The part of McNally’s narrative that is often missed is that not only has she self-managed herself for nearly all of her career but that she has also been a stout warrior-like-artist who often went toe-to-toe with label heads and A&R to defend and fight for her visions. She left the major label world after ten years at Capital/EMI to fend for herself on various smaller labels and self-release paradigms. Perhaps the business of music is finally catching up with her independent spirit. We shall see.  

"She has the voice: bruised, smoky and ornery, right at home where country and soul meet. She has the melodies and the timing - she’s irresistible.” — Jon Pareles, The New York Times

“McNally ….sensual, swaggering, smokey. …..exhibiting an ability to depict pleasure and pain with an explicitness that seems deceptively natural for such a reasonably young songwriter.….a healthy dose of lowdown country and ragged soul..McNally's sound bears a timelessness that's truly uncommon.” — Austin Chronicle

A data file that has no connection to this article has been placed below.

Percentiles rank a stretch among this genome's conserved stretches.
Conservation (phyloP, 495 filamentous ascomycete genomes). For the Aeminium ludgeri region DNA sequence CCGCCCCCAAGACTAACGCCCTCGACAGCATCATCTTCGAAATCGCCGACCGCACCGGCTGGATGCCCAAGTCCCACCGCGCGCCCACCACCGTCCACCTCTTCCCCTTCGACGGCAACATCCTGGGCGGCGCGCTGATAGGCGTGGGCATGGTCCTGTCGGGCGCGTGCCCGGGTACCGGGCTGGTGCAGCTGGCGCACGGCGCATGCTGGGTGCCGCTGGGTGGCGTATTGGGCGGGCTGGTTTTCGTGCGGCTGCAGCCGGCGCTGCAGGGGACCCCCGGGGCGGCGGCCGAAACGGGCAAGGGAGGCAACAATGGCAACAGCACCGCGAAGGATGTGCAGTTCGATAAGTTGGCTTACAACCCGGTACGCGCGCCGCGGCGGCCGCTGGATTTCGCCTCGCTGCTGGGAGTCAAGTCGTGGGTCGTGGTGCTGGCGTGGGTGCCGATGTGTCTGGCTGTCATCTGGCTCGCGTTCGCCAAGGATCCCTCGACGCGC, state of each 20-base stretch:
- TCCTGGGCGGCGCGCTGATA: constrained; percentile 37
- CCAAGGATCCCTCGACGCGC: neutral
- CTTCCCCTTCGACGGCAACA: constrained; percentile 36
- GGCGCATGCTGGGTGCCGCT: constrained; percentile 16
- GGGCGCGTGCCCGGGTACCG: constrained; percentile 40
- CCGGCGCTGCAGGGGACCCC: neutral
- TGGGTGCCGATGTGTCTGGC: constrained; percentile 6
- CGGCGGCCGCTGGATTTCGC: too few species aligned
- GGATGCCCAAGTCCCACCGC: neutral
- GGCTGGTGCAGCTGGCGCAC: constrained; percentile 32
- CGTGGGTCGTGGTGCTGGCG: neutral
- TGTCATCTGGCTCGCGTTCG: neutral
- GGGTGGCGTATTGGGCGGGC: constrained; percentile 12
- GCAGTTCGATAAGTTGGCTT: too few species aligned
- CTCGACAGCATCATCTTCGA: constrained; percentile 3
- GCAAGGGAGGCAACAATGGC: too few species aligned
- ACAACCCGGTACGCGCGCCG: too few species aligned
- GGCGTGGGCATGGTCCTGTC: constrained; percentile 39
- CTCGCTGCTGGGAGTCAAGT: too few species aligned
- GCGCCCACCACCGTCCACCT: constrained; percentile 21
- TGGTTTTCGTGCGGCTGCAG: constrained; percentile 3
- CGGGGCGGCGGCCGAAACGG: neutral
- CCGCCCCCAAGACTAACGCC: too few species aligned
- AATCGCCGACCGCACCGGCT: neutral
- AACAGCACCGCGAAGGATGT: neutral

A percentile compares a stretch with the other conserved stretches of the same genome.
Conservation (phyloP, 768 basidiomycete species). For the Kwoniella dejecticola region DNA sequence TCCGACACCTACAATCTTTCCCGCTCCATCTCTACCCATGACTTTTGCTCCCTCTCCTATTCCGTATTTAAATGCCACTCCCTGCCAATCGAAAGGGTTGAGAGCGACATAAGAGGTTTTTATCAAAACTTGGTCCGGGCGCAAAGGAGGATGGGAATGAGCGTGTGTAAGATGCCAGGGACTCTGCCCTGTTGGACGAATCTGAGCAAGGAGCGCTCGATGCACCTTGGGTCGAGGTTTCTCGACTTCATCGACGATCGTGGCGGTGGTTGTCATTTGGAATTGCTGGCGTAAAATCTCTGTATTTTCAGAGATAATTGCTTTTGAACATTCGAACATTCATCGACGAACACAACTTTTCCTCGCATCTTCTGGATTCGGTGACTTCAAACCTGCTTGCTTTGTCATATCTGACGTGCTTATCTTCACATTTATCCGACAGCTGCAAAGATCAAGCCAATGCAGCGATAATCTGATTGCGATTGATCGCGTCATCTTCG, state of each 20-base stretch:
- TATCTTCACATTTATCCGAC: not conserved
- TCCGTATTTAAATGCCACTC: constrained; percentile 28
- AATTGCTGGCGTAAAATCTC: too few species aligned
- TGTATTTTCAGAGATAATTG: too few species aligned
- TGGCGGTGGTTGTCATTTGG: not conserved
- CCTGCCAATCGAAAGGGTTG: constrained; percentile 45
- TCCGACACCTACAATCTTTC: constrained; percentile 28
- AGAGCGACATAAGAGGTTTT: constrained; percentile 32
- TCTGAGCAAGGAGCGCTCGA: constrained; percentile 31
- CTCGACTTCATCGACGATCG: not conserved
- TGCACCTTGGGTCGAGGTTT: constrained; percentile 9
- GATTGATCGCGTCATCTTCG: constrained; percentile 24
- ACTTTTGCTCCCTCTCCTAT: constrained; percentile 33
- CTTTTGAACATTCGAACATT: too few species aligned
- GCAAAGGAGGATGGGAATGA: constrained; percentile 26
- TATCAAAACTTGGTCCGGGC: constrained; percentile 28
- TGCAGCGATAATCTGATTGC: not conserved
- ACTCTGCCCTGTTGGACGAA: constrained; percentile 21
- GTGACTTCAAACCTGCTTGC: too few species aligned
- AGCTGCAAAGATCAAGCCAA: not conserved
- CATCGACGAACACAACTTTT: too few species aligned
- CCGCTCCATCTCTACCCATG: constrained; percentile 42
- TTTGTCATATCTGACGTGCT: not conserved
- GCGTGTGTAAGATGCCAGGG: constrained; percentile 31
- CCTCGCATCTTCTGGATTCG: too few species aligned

“She is probably rock’s most talented undiscovered gem. This woman with the confident voice, pin-point lyrics and effortless guitar playing….Shannon McNally can rock your socks off at the same time she is hitting you over the head with words that actually make sense.”  — Glide Magazine

“I first heard of Shannon McNally through John Leventhal, who described her vocal skills as having just the right amount of girlish smoke. At the time I was looking for just the right singer to make a cameo appearance on a song I was recording called “Famous Last Words of a Fool.” Trusting John’s appraisal---from his description I imagined something of a cross between Joan Jett and Lauren Bacall---I set about tracking the mystery singer down. What I eventually discovered in the small town of Holly Springs, Mississippi was this dark-eyed beauty who wrote grown-up songs, played a pretty mean Fender Stratocaster and, at times, sounded a lot Jesse Mae Hemphill. From our first meeting I couldn’t shake the feeling that I was the right man for the job of shepherding the next Shannon McNally record into existence. Now that the record is made, I hope music lovers around the world will come to know what I and many others already know: This girl belongs in the Americana Music spotlight.” Rodney Crowell